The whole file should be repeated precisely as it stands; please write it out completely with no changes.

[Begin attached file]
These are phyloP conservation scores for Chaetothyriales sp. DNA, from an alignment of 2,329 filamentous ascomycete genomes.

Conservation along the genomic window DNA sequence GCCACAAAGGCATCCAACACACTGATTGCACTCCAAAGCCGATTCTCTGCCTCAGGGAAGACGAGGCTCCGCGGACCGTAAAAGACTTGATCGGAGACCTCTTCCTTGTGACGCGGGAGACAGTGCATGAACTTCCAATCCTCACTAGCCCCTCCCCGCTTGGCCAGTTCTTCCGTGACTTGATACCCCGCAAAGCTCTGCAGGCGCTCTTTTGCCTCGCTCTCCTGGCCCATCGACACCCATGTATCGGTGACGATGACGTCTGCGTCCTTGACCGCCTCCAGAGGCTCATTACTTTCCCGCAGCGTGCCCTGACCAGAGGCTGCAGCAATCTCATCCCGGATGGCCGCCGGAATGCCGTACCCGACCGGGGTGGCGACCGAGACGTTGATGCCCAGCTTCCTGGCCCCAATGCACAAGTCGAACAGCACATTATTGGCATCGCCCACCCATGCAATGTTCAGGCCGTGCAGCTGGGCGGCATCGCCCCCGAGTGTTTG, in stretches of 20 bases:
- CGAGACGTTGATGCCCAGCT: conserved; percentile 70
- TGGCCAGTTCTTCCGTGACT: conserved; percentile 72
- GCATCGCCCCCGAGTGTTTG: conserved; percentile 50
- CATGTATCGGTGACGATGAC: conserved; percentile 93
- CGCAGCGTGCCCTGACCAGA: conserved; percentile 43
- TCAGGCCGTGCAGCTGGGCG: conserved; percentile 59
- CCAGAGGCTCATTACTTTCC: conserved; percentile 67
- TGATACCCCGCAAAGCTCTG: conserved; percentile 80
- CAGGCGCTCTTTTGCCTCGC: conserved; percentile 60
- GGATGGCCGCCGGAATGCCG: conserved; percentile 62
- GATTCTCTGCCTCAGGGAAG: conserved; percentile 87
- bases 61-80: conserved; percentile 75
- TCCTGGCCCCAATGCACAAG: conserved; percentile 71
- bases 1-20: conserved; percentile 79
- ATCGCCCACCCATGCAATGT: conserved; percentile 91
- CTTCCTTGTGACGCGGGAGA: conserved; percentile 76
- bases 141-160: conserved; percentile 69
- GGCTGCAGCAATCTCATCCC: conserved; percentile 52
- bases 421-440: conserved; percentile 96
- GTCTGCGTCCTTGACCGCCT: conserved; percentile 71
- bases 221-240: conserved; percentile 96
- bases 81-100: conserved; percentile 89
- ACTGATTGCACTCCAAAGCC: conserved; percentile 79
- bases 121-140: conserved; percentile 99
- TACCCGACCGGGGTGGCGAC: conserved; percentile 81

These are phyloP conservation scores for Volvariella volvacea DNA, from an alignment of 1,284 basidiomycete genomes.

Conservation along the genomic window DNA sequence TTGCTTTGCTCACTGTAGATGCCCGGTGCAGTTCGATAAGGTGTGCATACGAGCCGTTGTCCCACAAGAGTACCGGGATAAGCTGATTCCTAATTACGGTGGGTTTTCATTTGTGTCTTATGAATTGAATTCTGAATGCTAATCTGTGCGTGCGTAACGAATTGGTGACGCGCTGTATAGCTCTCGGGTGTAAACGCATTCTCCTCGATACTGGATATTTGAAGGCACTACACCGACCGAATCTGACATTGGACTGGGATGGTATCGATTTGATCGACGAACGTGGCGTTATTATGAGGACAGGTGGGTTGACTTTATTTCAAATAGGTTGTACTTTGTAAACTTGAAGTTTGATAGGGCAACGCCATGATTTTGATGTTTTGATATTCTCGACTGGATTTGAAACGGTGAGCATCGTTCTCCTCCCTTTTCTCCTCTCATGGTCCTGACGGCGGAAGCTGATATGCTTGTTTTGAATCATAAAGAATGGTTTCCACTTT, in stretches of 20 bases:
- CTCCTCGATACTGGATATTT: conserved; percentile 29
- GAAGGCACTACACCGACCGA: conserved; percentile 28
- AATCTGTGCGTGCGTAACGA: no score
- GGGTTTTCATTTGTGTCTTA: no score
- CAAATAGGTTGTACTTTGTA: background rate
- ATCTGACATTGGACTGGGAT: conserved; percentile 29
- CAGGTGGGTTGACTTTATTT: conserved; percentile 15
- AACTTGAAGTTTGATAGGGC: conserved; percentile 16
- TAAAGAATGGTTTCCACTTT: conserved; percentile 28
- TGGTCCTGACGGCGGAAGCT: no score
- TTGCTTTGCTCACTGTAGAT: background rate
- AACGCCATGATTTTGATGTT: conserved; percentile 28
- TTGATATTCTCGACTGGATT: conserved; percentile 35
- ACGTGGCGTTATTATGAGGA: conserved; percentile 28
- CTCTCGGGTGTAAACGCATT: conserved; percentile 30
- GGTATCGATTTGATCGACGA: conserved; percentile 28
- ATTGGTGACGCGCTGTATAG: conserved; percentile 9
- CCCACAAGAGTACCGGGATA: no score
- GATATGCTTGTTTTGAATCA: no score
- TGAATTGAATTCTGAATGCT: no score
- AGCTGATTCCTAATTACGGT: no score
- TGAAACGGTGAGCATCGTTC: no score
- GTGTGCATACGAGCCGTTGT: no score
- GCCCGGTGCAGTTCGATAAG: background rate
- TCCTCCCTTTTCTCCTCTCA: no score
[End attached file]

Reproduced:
These are phyloP conservation scores for Chaetothyriales sp. DNA, from an alignment of 2,329 filamentous ascomycete genomes.

Conservation along the genomic window DNA sequence GCCACAAAGGCATCCAACACACTGATTGCACTCCAAAGCCGATTCTCTGCCTCAGGGAAGACGAGGCTCCGCGGACCGTAAAAGACTTGATCGGAGACCTCTTCCTTGTGACGCGGGAGACAGTGCATGAACTTCCAATCCTCACTAGCCCCTCCCCGCTTGGCCAGTTCTTCCGTGACTTGATACCCCGCAAAGCTCTGCAGGCGCTCTTTTGCCTCGCTCTCCTGGCCCATCGACACCCATGTATCGGTGACGATGACGTCTGCGTCCTTGACCGCCTCCAGAGGCTCATTACTTTCCCGCAGCGTGCCCTGACCAGAGGCTGCAGCAATCTCATCCCGGATGGCCGCCGGAATGCCGTACCCGACCGGGGTGGCGACCGAGACGTTGATGCCCAGCTTCCTGGCCCCAATGCACAAGTCGAACAGCACATTATTGGCATCGCCCACCCATGCAATGTTCAGGCCGTGCAGCTGGGCGGCATCGCCCCCGAGTGTTTG, in stretches of 20 bases:
- CGAGACGTTGATGCCCAGCT: conserved; percentile 70
- TGGCCAGTTCTTCCGTGACT: conserved; percentile 72
- GCATCGCCCCCGAGTGTTTG: conserved; percentile 50
- CATGTATCGGTGACGATGAC: conserved; percentile 93
- CGCAGCGTGCCCTGACCAGA: conserved; percentile 43
- TCAGGCCGTGCAGCTGGGCG: conserved; percentile 59
- CCAGAGGCTCATTACTTTCC: conserved; percentile 67
- TGATACCCCGCAAAGCTCTG: conserved; percentile 80
- CAGGCGCTCTTTTGCCTCGC: conserved; percentile 60
- GGATGGCCGCCGGAATGCCG: conserved; percentile 62
- GATTCTCTGCCTCAGGGAAG: conserved; percentile 87
- bases 61-80: conserved; percentile 75
- TCCTGGCCCCAATGCACAAG: conserved; percentile 71
- bases 1-20: conserved; percentile 79
- ATCGCCCACCCATGCAATGT: conserved; percentile 91
- CTTCCTTGTGACGCGGGAGA: conserved; percentile 76
- bases 141-160: conserved; percentile 69
- GGCTGCAGCAATCTCATCCC: conserved; percentile 52
- bases 421-440: conserved; percentile 96
- GTCTGCGTCCTTGACCGCCT: conserved; percentile 71
- bases 221-240: conserved; percentile 96
- bases 81-100: conserved; percentile 89
- ACTGATTGCACTCCAAAGCC: conserved; percentile 79
- bases 121-140: conserved; percentile 99
- TACCCGACCGGGGTGGCGAC: conserved; percentile 81

These are phyloP conservation scores for Volvariella volvacea DNA, from an alignment of 1,284 basidiomycete genomes.

Conservation along the genomic window DNA sequence TTGCTTTGCTCACTGTAGATGCCCGGTGCAGTTCGATAAGGTGTGCATACGAGCCGTTGTCCCACAAGAGTACCGGGATAAGCTGATTCCTAATTACGGTGGGTTTTCATTTGTGTCTTATGAATTGAATTCTGAATGCTAATCTGTGCGTGCGTAACGAATTGGTGACGCGCTGTATAGCTCTCGGGTGTAAACGCATTCTCCTCGATACTGGATATTTGAAGGCACTACACCGACCGAATCTGACATTGGACTGGGATGGTATCGATTTGATCGACGAACGTGGCGTTATTATGAGGACAGGTGGGTTGACTTTATTTCAAATAGGTTGTACTTTGTAAACTTGAAGTTTGATAGGGCAACGCCATGATTTTGATGTTTTGATATTCTCGACTGGATTTGAAACGGTGAGCATCGTTCTCCTCCCTTTTCTCCTCTCATGGTCCTGACGGCGGAAGCTGATATGCTTGTTTTGAATCATAAAGAATGGTTTCCACTTT, in stretches of 20 bases:
- CTCCTCGATACTGGATATTT: conserved; percentile 29
- GAAGGCACTACACCGACCGA: conserved; percentile 28
- AATCTGTGCGTGCGTAACGA: no score
- GGGTTTTCATTTGTGTCTTA: no score
- CAAATAGGTTGTACTTTGTA: background rate
- ATCTGACATTGGACTGGGAT: conserved; percentile 29
- CAGGTGGGTTGACTTTATTT: conserved; percentile 15
- AACTTGAAGTTTGATAGGGC: conserved; percentile 16
- TAAAGAATGGTTTCCACTTT: conserved; percentile 28
- TGGTCCTGACGGCGGAAGCT: no score
- TTGCTTTGCTCACTGTAGAT: background rate
- AACGCCATGATTTTGATGTT: conserved; percentile 28
- TTGATATTCTCGACTGGATT: conserved; percentile 35
- ACGTGGCGTTATTATGAGGA: conserved; percentile 28
- CTCTCGGGTGTAAACGCATT: conserved; percentile 30
- GGTATCGATTTGATCGACGA: conserved; percentile 28
- ATTGGTGACGCGCTGTATAG: conserved; percentile 9
- CCCACAAGAGTACCGGGATA: no score
- GATATGCTTGTTTTGAATCA: no score
- TGAATTGAATTCTGAATGCT: no score
- AGCTGATTCCTAATTACGGT: no score
- TGAAACGGTGAGCATCGTTC: no score
- GTGTGCATACGAGCCGTTGT: no score
- GCCCGGTGCAGTTCGATAAG: background rate
- TCCTCCCTTTTCTCCTCTCA: no score